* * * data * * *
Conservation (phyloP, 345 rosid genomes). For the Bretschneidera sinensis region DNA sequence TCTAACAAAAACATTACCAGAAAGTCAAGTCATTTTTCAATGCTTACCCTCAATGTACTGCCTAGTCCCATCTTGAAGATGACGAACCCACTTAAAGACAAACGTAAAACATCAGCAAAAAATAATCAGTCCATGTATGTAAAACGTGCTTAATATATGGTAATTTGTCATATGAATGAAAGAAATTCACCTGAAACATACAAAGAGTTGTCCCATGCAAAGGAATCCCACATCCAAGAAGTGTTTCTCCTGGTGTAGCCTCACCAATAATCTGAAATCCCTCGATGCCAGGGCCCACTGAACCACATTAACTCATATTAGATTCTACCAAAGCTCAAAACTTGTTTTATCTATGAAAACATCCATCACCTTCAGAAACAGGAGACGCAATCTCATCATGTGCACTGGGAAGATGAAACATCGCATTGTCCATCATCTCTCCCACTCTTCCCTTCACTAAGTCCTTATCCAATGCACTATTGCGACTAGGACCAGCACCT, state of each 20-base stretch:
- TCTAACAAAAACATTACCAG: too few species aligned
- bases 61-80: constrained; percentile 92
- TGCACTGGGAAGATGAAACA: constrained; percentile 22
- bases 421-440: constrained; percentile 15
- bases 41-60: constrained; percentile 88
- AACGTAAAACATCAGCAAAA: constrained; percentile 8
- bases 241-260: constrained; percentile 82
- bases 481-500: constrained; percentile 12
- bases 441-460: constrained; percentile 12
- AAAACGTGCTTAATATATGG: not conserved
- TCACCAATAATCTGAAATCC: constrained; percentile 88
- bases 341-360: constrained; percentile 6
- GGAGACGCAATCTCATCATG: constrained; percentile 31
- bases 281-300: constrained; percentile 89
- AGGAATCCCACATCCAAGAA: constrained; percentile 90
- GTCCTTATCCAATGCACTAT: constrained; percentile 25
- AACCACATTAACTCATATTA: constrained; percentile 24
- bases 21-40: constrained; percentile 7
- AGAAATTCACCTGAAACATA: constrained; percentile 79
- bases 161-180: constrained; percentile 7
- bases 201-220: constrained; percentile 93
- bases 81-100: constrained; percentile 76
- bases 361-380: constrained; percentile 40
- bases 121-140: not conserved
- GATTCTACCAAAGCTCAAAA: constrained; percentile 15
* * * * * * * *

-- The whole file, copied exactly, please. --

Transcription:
Conservation (phyloP, 345 rosid genomes). For the Bretschneidera sinensis region DNA sequence TCTAACAAAAACATTACCAGAAAGTCAAGTCATTTTTCAATGCTTACCCTCAATGTACTGCCTAGTCCCATCTTGAAGATGACGAACCCACTTAAAGACAAACGTAAAACATCAGCAAAAAATAATCAGTCCATGTATGTAAAACGTGCTTAATATATGGTAATTTGTCATATGAATGAAAGAAATTCACCTGAAACATACAAAGAGTTGTCCCATGCAAAGGAATCCCACATCCAAGAAGTGTTTCTCCTGGTGTAGCCTCACCAATAATCTGAAATCCCTCGATGCCAGGGCCCACTGAACCACATTAACTCATATTAGATTCTACCAAAGCTCAAAACTTGTTTTATCTATGAAAACATCCATCACCTTCAGAAACAGGAGACGCAATCTCATCATGTGCACTGGGAAGATGAAACATCGCATTGTCCATCATCTCTCCCACTCTTCCCTTCACTAAGTCCTTATCCAATGCACTATTGCGACTAGGACCAGCACCT, state of each 20-base stretch:
- TCTAACAAAAACATTACCAG: too few species aligned
- bases 61-80: constrained; percentile 92
- TGCACTGGGAAGATGAAACA: constrained; percentile 22
- bases 421-440: constrained; percentile 15
- bases 41-60: constrained; percentile 88
- AACGTAAAACATCAGCAAAA: constrained; percentile 8
- bases 241-260: constrained; percentile 82
- bases 481-500: constrained; percentile 12
- bases 441-460: constrained; percentile 12
- AAAACGTGCTTAATATATGG: not conserved
- TCACCAATAATCTGAAATCC: constrained; percentile 88
- bases 341-360: constrained; percentile 6
- GGAGACGCAATCTCATCATG: constrained; percentile 31
- bases 281-300: constrained; percentile 89
- AGGAATCCCACATCCAAGAA: constrained; percentile 90
- GTCCTTATCCAATGCACTAT: constrained; percentile 25
- AACCACATTAACTCATATTA: constrained; percentile 24
- bases 21-40: constrained; percentile 7
- AGAAATTCACCTGAAACATA: constrained; percentile 79
- bases 161-180: constrained; percentile 7
- bases 201-220: constrained; percentile 93
- bases 81-100: constrained; percentile 76
- bases 361-380: constrained; percentile 40
- bases 121-140: not conserved
- GATTCTACCAAAGCTCAAAA: constrained; percentile 15